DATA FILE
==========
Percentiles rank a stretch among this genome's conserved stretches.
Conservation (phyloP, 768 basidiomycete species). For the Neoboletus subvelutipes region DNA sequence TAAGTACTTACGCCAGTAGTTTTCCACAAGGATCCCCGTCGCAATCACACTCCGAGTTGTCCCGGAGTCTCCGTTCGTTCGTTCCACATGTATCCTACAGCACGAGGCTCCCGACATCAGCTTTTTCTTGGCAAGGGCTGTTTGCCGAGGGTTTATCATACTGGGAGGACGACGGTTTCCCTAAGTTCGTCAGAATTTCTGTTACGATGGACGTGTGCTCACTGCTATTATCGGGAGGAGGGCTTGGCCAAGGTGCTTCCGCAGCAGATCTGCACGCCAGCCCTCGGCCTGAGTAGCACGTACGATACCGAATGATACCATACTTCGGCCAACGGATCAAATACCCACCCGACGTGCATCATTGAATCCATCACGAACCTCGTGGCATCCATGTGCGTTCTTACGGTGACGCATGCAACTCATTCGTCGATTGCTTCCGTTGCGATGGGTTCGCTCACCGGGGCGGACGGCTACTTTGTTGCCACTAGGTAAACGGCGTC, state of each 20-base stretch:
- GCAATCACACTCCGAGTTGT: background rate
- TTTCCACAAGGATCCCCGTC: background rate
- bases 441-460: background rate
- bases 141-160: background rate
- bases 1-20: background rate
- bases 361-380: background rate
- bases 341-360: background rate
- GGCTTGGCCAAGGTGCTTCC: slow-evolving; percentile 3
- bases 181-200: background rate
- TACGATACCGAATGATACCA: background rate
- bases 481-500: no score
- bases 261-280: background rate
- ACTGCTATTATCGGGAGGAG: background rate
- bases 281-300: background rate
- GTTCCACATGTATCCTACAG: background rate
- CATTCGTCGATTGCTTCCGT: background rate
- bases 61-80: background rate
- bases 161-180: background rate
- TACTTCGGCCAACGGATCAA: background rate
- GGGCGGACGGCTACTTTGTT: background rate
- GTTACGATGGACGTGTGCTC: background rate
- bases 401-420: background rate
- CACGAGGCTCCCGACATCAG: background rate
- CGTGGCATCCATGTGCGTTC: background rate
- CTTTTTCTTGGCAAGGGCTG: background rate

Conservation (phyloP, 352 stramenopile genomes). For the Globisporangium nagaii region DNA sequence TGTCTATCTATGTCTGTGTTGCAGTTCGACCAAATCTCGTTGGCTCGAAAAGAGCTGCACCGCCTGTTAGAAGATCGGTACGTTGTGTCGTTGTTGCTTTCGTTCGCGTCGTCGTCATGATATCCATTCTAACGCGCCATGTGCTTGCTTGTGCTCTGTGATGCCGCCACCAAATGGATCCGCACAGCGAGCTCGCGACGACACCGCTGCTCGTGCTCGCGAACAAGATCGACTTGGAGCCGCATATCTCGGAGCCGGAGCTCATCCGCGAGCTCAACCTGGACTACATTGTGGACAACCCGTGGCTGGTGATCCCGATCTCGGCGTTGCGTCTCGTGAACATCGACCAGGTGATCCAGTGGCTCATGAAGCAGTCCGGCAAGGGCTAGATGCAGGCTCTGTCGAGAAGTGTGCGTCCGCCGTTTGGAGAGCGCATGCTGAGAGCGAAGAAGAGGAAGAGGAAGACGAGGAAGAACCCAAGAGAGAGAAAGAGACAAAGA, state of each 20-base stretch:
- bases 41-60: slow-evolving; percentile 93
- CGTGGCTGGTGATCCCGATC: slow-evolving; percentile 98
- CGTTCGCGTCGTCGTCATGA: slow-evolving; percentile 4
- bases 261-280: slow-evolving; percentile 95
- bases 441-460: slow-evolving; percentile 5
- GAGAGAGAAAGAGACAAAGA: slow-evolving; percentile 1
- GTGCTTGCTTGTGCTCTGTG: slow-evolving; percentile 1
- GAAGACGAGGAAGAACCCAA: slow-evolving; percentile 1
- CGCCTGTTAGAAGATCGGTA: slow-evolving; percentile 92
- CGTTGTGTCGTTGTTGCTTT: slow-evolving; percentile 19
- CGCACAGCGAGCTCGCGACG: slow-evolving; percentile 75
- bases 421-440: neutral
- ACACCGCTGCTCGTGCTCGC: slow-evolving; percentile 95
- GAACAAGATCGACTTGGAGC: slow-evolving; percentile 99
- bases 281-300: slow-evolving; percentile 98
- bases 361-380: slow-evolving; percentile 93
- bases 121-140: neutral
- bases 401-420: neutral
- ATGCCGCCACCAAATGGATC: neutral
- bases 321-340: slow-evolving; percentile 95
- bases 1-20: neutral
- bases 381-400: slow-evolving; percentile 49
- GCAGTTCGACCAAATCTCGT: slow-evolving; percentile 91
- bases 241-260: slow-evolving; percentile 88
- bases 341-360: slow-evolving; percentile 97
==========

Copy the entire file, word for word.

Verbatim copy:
Percentiles rank a stretch among this genome's conserved stretches.
Conservation (phyloP, 768 basidiomycete species). For the Neoboletus subvelutipes region DNA sequence TAAGTACTTACGCCAGTAGTTTTCCACAAGGATCCCCGTCGCAATCACACTCCGAGTTGTCCCGGAGTCTCCGTTCGTTCGTTCCACATGTATCCTACAGCACGAGGCTCCCGACATCAGCTTTTTCTTGGCAAGGGCTGTTTGCCGAGGGTTTATCATACTGGGAGGACGACGGTTTCCCTAAGTTCGTCAGAATTTCTGTTACGATGGACGTGTGCTCACTGCTATTATCGGGAGGAGGGCTTGGCCAAGGTGCTTCCGCAGCAGATCTGCACGCCAGCCCTCGGCCTGAGTAGCACGTACGATACCGAATGATACCATACTTCGGCCAACGGATCAAATACCCACCCGACGTGCATCATTGAATCCATCACGAACCTCGTGGCATCCATGTGCGTTCTTACGGTGACGCATGCAACTCATTCGTCGATTGCTTCCGTTGCGATGGGTTCGCTCACCGGGGCGGACGGCTACTTTGTTGCCACTAGGTAAACGGCGTC, state of each 20-base stretch:
- GCAATCACACTCCGAGTTGT: background rate
- TTTCCACAAGGATCCCCGTC: background rate
- bases 441-460: background rate
- bases 141-160: background rate
- bases 1-20: background rate
- bases 361-380: background rate
- bases 341-360: background rate
- GGCTTGGCCAAGGTGCTTCC: slow-evolving; percentile 3
- bases 181-200: background rate
- TACGATACCGAATGATACCA: background rate
- bases 481-500: no score
- bases 261-280: background rate
- ACTGCTATTATCGGGAGGAG: background rate
- bases 281-300: background rate
- GTTCCACATGTATCCTACAG: background rate
- CATTCGTCGATTGCTTCCGT: background rate
- bases 61-80: background rate
- bases 161-180: background rate
- TACTTCGGCCAACGGATCAA: background rate
- GGGCGGACGGCTACTTTGTT: background rate
- GTTACGATGGACGTGTGCTC: background rate
- bases 401-420: background rate
- CACGAGGCTCCCGACATCAG: background rate
- CGTGGCATCCATGTGCGTTC: background rate
- CTTTTTCTTGGCAAGGGCTG: background rate

Conservation (phyloP, 352 stramenopile genomes). For the Globisporangium nagaii region DNA sequence TGTCTATCTATGTCTGTGTTGCAGTTCGACCAAATCTCGTTGGCTCGAAAAGAGCTGCACCGCCTGTTAGAAGATCGGTACGTTGTGTCGTTGTTGCTTTCGTTCGCGTCGTCGTCATGATATCCATTCTAACGCGCCATGTGCTTGCTTGTGCTCTGTGATGCCGCCACCAAATGGATCCGCACAGCGAGCTCGCGACGACACCGCTGCTCGTGCTCGCGAACAAGATCGACTTGGAGCCGCATATCTCGGAGCCGGAGCTCATCCGCGAGCTCAACCTGGACTACATTGTGGACAACCCGTGGCTGGTGATCCCGATCTCGGCGTTGCGTCTCGTGAACATCGACCAGGTGATCCAGTGGCTCATGAAGCAGTCCGGCAAGGGCTAGATGCAGGCTCTGTCGAGAAGTGTGCGTCCGCCGTTTGGAGAGCGCATGCTGAGAGCGAAGAAGAGGAAGAGGAAGACGAGGAAGAACCCAAGAGAGAGAAAGAGACAAAGA, state of each 20-base stretch:
- bases 41-60: slow-evolving; percentile 93
- CGTGGCTGGTGATCCCGATC: slow-evolving; percentile 98
- CGTTCGCGTCGTCGTCATGA: slow-evolving; percentile 4
- bases 261-280: slow-evolving; percentile 95
- bases 441-460: slow-evolving; percentile 5
- GAGAGAGAAAGAGACAAAGA: slow-evolving; percentile 1
- GTGCTTGCTTGTGCTCTGTG: slow-evolving; percentile 1
- GAAGACGAGGAAGAACCCAA: slow-evolving; percentile 1
- CGCCTGTTAGAAGATCGGTA: slow-evolving; percentile 92
- CGTTGTGTCGTTGTTGCTTT: slow-evolving; percentile 19
- CGCACAGCGAGCTCGCGACG: slow-evolving; percentile 75
- bases 421-440: neutral
- ACACCGCTGCTCGTGCTCGC: slow-evolving; percentile 95
- GAACAAGATCGACTTGGAGC: slow-evolving; percentile 99
- bases 281-300: slow-evolving; percentile 98
- bases 361-380: slow-evolving; percentile 93
- bases 121-140: neutral
- bases 401-420: neutral
- ATGCCGCCACCAAATGGATC: neutral
- bases 321-340: slow-evolving; percentile 95
- bases 1-20: neutral
- bases 381-400: slow-evolving; percentile 49
- GCAGTTCGACCAAATCTCGT: slow-evolving; percentile 91
- bases 241-260: slow-evolving; percentile 88
- bases 341-360: slow-evolving; percentile 97